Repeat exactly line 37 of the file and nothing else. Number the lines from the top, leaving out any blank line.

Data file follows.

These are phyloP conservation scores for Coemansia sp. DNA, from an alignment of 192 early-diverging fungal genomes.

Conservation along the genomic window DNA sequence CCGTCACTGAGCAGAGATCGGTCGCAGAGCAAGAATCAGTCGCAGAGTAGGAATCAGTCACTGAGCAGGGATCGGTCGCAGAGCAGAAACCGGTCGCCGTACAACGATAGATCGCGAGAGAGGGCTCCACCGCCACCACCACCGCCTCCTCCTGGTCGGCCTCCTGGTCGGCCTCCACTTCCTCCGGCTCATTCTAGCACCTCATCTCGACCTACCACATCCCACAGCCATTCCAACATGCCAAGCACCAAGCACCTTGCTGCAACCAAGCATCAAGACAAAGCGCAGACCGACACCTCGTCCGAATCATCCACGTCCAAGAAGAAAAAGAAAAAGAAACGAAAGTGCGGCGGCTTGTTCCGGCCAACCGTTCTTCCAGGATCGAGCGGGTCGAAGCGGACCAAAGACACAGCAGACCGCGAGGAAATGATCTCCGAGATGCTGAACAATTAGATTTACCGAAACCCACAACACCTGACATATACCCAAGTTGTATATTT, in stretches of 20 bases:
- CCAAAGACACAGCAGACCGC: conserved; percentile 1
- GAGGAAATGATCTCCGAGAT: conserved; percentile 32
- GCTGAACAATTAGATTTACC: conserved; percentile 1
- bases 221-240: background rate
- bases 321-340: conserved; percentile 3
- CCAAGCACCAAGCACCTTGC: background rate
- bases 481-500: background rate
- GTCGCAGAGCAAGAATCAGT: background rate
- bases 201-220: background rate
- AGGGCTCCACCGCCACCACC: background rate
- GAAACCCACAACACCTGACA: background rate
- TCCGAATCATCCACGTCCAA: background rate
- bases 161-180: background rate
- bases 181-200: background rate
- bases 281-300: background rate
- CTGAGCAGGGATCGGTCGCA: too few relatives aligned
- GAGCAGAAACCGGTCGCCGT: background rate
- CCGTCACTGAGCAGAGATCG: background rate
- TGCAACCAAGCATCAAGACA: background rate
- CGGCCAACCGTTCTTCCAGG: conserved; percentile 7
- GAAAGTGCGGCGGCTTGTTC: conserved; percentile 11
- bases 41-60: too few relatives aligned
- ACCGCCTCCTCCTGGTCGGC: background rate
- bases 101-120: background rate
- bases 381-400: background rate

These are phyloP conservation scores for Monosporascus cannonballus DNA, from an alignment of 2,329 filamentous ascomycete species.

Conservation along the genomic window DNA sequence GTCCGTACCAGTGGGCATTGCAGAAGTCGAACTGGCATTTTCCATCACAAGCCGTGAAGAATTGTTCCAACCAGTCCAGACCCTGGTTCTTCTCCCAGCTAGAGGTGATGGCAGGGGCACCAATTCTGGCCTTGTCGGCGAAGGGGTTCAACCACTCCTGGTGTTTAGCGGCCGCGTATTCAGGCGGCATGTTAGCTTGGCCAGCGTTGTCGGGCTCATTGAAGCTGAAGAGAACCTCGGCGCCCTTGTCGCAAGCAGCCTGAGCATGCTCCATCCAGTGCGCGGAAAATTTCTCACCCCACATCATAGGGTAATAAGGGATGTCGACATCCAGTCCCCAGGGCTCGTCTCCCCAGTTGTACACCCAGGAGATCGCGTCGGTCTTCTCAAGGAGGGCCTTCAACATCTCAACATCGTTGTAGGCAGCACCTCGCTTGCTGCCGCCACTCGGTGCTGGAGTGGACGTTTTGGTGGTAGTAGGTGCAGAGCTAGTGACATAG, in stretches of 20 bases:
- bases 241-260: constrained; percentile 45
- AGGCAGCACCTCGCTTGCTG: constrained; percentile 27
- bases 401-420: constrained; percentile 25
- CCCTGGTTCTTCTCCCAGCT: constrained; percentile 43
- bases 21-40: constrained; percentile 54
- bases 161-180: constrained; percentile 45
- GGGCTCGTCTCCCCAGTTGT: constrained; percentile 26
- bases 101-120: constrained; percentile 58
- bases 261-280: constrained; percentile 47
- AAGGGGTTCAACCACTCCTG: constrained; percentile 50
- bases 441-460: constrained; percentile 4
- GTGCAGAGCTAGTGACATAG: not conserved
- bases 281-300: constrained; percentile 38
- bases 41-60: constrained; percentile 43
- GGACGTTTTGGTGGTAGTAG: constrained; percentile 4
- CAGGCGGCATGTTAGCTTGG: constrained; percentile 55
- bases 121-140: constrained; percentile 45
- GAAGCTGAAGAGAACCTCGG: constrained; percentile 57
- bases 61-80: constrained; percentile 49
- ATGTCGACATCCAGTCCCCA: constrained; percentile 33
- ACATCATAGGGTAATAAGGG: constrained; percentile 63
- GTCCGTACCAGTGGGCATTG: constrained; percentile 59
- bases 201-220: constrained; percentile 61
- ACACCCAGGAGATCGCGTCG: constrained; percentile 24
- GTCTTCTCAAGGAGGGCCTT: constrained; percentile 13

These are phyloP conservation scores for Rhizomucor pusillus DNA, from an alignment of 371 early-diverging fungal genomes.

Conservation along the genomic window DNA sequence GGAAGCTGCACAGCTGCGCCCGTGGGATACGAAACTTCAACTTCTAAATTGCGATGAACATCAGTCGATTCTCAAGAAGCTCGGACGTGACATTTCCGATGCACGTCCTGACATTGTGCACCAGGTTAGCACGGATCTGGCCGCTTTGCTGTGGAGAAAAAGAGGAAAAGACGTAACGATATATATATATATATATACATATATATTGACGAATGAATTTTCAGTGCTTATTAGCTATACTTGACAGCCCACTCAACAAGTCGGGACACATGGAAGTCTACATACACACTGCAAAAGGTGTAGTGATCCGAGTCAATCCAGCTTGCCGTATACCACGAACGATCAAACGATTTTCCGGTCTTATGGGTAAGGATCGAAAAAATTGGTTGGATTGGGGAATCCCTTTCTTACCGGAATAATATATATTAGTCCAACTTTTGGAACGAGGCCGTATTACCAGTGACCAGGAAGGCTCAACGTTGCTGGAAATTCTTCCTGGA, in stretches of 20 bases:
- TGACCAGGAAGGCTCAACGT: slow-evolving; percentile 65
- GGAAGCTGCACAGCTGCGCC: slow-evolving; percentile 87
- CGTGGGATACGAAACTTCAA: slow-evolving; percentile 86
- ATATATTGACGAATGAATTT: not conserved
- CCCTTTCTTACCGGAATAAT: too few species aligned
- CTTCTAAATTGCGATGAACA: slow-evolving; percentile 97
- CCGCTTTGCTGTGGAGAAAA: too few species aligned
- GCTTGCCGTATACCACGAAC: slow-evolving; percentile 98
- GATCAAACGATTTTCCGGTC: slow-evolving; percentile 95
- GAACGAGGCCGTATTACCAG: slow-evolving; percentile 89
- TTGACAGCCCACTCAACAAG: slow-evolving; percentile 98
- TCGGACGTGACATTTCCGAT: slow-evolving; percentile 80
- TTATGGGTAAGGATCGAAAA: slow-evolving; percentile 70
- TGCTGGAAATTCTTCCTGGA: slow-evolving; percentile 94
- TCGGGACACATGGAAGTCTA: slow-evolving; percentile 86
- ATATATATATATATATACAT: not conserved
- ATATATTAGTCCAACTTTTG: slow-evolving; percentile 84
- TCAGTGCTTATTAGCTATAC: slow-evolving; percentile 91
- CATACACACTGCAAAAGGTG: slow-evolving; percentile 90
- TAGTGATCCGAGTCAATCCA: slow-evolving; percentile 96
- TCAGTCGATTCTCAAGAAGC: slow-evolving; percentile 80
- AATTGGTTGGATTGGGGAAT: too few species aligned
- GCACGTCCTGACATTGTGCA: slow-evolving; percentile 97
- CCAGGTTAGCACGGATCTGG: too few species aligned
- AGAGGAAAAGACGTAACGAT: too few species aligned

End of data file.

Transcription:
- bases 101-120: constrained; percentile 58